BENEFIT: Clinical decisions are supported with timely, actionable, trusted data, leading to less staff time and improved outcomes.
Predictive modeling can provide clinicians with additional insights into the risks and benefits of treating patients earlier, with the goal of reducing the number of Americans developing end-stage renal disease in the first place” says Lauren Neal, a principal at Booz Allen Hamilton.
This technology spotlight features 3 new solutions being developed which are poised to enable the paradigm shift from clinic management to home and ambulatory care.
Outset Medical, a medical technology pioneer in the dialysis field, is developing a suite of products which will serve as all-in-one home hemodialysis solutions designed to reduce the barriers that have previously limited the adoption of home treatment. The first generation product, Tablo, requires relatively minimal training, provides dialysis on-demand, and involves only 3 treatments per week. All this without the limitations and risks associated with travelling to and negotiating dialysis clinics.
The brilliance of Tablo is a unique combination of patient-friendly design and advanced technology. It takes the complexity out of home dialysis in a couple of critical ways:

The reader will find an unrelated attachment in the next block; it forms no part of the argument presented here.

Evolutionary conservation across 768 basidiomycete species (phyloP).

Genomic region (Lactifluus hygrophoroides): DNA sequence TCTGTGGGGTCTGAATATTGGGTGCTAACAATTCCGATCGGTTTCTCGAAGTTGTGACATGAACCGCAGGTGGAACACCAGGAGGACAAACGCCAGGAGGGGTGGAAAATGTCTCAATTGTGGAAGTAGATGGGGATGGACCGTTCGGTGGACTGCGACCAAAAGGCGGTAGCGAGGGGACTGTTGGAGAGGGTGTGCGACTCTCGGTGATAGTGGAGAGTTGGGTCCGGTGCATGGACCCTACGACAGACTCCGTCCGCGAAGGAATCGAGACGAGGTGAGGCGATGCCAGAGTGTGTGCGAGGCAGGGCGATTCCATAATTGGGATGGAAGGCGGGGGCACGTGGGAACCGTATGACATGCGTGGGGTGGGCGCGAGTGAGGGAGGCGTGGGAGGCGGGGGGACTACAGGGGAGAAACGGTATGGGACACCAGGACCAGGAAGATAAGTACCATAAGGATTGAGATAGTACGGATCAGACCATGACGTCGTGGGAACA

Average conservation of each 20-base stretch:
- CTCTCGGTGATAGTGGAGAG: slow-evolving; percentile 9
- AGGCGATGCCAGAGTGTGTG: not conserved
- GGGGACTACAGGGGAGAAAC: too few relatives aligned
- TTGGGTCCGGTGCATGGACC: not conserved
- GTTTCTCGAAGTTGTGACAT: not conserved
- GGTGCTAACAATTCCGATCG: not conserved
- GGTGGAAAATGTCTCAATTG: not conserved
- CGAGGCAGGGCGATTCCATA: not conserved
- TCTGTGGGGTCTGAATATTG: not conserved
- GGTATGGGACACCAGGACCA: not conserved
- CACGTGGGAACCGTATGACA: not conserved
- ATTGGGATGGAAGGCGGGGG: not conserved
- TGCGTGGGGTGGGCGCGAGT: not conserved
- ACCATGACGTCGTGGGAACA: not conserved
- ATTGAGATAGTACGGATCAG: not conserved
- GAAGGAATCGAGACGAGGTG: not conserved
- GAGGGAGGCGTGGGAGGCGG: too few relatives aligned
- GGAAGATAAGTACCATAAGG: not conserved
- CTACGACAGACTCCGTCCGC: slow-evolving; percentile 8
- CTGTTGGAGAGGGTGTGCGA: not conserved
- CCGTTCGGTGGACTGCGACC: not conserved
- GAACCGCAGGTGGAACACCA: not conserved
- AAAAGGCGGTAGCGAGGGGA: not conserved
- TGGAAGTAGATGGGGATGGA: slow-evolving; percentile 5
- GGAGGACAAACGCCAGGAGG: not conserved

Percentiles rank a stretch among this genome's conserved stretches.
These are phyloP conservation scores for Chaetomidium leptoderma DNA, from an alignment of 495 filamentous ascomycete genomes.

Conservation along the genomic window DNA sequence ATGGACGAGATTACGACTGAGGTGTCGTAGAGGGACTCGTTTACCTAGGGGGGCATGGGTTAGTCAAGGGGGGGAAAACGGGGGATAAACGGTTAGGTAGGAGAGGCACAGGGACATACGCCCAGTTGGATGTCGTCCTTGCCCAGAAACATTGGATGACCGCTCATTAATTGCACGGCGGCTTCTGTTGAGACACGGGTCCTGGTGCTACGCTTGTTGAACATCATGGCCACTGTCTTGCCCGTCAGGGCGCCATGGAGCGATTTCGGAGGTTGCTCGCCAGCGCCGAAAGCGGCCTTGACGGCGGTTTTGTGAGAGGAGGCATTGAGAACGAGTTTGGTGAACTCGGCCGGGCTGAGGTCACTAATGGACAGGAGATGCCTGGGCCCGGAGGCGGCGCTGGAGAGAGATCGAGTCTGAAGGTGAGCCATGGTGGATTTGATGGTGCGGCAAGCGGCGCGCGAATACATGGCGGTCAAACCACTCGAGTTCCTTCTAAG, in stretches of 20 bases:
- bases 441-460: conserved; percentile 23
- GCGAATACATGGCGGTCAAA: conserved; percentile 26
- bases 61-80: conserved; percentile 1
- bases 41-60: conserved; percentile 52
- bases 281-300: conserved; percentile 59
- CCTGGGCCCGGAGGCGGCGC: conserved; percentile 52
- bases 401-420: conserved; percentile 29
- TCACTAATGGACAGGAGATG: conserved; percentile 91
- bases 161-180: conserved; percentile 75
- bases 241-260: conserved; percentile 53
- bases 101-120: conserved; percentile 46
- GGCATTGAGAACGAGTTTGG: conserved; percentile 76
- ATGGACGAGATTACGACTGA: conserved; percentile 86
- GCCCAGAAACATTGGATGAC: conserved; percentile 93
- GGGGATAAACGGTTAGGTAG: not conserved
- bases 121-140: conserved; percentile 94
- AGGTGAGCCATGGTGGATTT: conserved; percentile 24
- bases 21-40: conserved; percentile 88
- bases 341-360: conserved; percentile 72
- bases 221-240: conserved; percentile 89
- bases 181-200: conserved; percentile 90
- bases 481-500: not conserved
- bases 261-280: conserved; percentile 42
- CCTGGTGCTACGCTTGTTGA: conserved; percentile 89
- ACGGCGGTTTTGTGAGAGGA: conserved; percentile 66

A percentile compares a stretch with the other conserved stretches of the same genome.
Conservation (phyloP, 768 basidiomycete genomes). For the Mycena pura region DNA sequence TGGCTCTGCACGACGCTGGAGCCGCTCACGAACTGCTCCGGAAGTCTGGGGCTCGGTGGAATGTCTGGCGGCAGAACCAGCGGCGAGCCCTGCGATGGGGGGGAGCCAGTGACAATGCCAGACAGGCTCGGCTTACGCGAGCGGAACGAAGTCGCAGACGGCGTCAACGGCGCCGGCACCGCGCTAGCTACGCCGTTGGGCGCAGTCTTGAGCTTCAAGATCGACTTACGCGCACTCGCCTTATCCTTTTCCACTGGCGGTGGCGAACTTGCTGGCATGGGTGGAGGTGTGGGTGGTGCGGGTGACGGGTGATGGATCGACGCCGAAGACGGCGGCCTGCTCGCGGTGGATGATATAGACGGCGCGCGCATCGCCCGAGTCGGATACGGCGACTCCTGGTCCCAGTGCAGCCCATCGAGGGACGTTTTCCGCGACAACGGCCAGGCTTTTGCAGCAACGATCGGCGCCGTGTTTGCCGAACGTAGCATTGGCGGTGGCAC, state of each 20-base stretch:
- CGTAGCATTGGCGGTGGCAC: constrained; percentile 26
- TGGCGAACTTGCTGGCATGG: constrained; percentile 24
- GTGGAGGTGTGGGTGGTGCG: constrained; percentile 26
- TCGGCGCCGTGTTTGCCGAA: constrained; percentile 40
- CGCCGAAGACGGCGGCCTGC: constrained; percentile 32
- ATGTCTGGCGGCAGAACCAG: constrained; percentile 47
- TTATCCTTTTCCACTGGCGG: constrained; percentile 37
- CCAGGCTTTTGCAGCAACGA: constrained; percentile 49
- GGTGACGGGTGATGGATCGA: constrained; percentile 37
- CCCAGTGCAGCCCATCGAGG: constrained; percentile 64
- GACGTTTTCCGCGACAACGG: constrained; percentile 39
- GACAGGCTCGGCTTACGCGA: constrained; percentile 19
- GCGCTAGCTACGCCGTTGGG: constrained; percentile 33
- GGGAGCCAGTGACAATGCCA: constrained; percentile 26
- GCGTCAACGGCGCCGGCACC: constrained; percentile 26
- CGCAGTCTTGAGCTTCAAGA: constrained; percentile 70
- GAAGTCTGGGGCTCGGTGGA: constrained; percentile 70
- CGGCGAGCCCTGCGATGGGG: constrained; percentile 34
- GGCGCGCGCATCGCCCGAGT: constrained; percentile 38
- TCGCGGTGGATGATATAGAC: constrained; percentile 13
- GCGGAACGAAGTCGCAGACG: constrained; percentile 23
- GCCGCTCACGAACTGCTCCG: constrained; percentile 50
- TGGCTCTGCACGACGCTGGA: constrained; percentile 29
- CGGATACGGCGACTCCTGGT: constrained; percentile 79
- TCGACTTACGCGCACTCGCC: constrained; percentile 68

Behind Tablo’s simple facade lies a sophisticated information system that automatically collects and trends treatment information, giving providers access to timely, actionable data.
Having already received FDA clearance for Tablo earlier this year, Outset now has it’s first at-home dialysis patient, fifty-seven-year-old Tracey Amadi, who has been on dialysis since 2008 and received a kidney transplant in 2013. She trained to use the system at Physicians Dialysis in Somerville, New Jersey with Dr. Sunit Kabaria, staff members, and her 21-year-old daughter. “I am thrilled to be using this amazing system at home,” said Ms. Amadi. “Tablo has been so easy to learn and use. It gives me a lot more control over my life and time, which saves my family and me many hours each week.”
What lies around the corner for Outset has the potential to be even more exciting. In 2019, Outset was awarded a KidneyX Redesign Dialysis Prize for a next-generation concept device that includes accurate volume removal based on factors more reliable than weight and achieves high fidelity vascular access evaluation. The concept incorporates Transit Time Ultrasound flow technology to measure a host of other potential features, including: